A Watershed Moment In The Life Of This Blog: Completing An Ironman Race With My Son And My Stent

 

Hi folks, (I am not sure who many of you are, but I appreciate your interest in my chatter),

From: http://goo.gl/ZRpkf

I am now moving into the next phase of my e-life experiment. I started this blog about one year ago out of fear for my life, and the need to talk to someone about how it feels to have an abdominal aortic aneurysm (AAA) and an AAA-stent graft. I achieved that aim and found what I needed at the Facebook AAA Awareness Site, run by Pauline Watson and others, to whom I am very grateful. I have finally moved on from that fear, and proved to myself that I can continue to train at a high level with my stent, by completing one half and one full Ironman, both races in which my youngest son, Nigel, a talented triathlete, also competed. To quote one of my statements after the race in an article about my son in the Henderson Times-News newspaper, ““I don’t know what can be better than being out there still alive — and to do it with your kid, I don’t know, I just feel like the luckiest man in the world.

The fear is over and training-wise I am ready to scramble my way back to where I was before finding my aneurysm, and continue to work towards a Kona slot.

Another objective of my blog was to learn about social networking as it pertains to e-commerce. I decided that 40 years of a career in science is enough, and I am ready for a change. I am planning to release a downloadable product based on my experience of training for triathlons within a few weeks. This will be a beta version to ‘test the waters.’ I have hired a website expert, who will help me to convert this blog and my nascent (sleeper) business site (http://olddogsintraining.com) into a combined system. This will permit me to continue writing, which I enjoy (I’m even taking a writing course this fall), and raise the revenue I will need to continue with my sport. Ironman racing is an expensive pastime, as explained in this video.

My business will have three linked goals: (1) to make money in order to (2) help older people (boomers, 50+) to get back in shape safely, and (3) to have lots of fun myself, whilst feeling that I am contributing something useful to the world (the human world, anyway). I don’t see any system out there that really works, and I have ideas about that. I want to make a living and feel good about my product. This blog will continue with growing emphasis on safe training approaches for the neophyte 50+ guy. I also plan to populate my site with a growing list of  links to the resources that older people need in order to effectively determine the best approach for their particular situation. I plan to be a guide to their own self-discovery, not a coach or trainer.

Parables have been shown to work for other systems of marketing, so I will continue writing short stories about my training and life history to clarify the points that I am making. I really want to convince at least a few people to get off of the couch, start moving again and increase their chances of seeing their grandchildren grow up. I would also like to help people with the frightening psychological aspects of severe health challenges. I have just been through such a process, receiving essentially zero guidance on this issue. I know that it would have been easy to say, “I can’t train anymore, I might displace my stent and die,” and head for the bar. I was tempted a few times, I must admit. Lance Armstrong’s book, “It’s Not About The Bike,” was very helpful in this regard, as I was forewarned by Lance’s description of his trip down that road, which he finally resisted through a combination of a great partner, strength of character, and good friends.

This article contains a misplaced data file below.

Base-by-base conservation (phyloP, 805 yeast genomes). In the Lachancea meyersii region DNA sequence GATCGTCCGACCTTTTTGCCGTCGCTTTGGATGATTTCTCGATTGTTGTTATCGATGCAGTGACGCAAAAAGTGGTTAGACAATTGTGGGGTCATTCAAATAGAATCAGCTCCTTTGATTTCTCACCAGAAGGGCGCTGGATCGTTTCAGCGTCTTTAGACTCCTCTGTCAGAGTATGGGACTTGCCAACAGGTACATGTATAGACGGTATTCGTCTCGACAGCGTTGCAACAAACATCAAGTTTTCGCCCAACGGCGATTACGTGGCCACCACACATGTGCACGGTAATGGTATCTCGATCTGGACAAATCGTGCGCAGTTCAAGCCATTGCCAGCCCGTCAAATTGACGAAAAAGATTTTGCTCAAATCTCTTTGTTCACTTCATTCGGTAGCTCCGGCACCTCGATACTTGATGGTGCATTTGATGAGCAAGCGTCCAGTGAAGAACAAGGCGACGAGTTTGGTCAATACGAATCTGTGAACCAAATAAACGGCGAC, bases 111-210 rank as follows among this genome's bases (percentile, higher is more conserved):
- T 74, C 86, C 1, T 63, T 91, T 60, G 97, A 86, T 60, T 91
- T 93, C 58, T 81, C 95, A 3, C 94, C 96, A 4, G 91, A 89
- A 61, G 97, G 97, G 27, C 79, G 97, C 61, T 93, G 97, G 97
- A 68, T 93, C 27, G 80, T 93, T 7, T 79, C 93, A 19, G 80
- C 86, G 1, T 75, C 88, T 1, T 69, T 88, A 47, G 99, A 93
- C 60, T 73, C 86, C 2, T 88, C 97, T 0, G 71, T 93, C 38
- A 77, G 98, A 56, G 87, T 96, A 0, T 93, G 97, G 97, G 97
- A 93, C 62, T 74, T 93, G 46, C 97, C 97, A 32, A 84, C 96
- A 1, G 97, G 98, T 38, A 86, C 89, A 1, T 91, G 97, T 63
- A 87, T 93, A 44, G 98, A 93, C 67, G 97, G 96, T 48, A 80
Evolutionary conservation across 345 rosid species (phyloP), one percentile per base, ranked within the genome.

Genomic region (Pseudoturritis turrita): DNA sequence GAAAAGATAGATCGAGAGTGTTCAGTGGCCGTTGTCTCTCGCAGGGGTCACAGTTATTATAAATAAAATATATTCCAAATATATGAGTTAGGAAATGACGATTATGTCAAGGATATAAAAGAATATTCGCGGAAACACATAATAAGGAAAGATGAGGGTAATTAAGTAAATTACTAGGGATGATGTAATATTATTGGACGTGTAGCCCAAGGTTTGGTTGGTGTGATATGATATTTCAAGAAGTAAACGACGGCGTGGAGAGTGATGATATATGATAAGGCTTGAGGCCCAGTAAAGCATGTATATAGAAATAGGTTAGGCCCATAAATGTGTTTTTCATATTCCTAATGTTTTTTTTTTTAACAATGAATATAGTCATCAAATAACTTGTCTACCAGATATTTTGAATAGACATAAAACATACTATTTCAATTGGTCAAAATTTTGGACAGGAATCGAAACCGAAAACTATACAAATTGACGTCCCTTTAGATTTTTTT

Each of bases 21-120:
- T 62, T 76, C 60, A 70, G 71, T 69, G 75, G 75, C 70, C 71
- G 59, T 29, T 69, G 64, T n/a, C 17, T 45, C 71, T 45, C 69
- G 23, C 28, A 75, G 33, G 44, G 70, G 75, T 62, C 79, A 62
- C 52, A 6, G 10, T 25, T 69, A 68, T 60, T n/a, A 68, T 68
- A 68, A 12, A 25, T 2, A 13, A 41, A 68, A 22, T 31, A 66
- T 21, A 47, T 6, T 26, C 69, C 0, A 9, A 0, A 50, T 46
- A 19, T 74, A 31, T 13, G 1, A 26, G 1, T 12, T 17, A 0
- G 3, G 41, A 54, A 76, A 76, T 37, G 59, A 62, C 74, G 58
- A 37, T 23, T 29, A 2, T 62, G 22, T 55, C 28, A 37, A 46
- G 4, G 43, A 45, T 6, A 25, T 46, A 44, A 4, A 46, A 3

The author and some of his support crew (left to right, Nick, Tara, Deb). Lake Placid Ironman, 2010, 10 days before his unexpected aortic surgery. Photo by Randy Mews.

It has been a long journey since this picture was taken directly after I completed the Lake Placid Ironman in 2010 in 13:34. Great race time, but I had an unsuspected aortic aneurysm. My team and I had no idea what was in store for us in the coming weeks. It has been a good year, in spite of and because of my aortic challenge.

Please bear with me if there are some ups and downs on my post quality for the next few weeks. If I am unable to write a full post due to time constraints, I will at least post the training tip I was planning to discuss.

Keep training. It’s worth it!

-k Your Medical Mind

 Important Note: These posts do not provide medical advice. You should always consult your physician before undertaking or significantly modifying an exercise program.

Copyright © 2010 Kevin T. Morgan aka FitOldDog, Old Dogs in Training, LLC.

Comments

  1. Congratulations and best of luck on your e-ventures!

  2. Love the video.

    Like the photo.

    I hope your site will also have things to offer the mind as well as the body.

    You might want to look at sites for PTSD.

    I will just chuck this at you:

    Time looks on pomp with careless moods
    Or killing apathy’s distain
    So where old marble citys stood
    Poor persecuted weeds remain
    She feels a love for little things
    That very few can feel beside
    And still the grass eternal springs
    Where castles stood and grandeur died”

    John Clare, ‘The Flitting’, 1841

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Disclaimer: this publication does not provide medical advice. If you undertake or modify an exercise program, consult your medical advisors before doing so. Undertaking activities pursued by the author does not mean that he endorses your undertaking such activities, which is clearly your decision and responsibility. Be careful and sensible, please.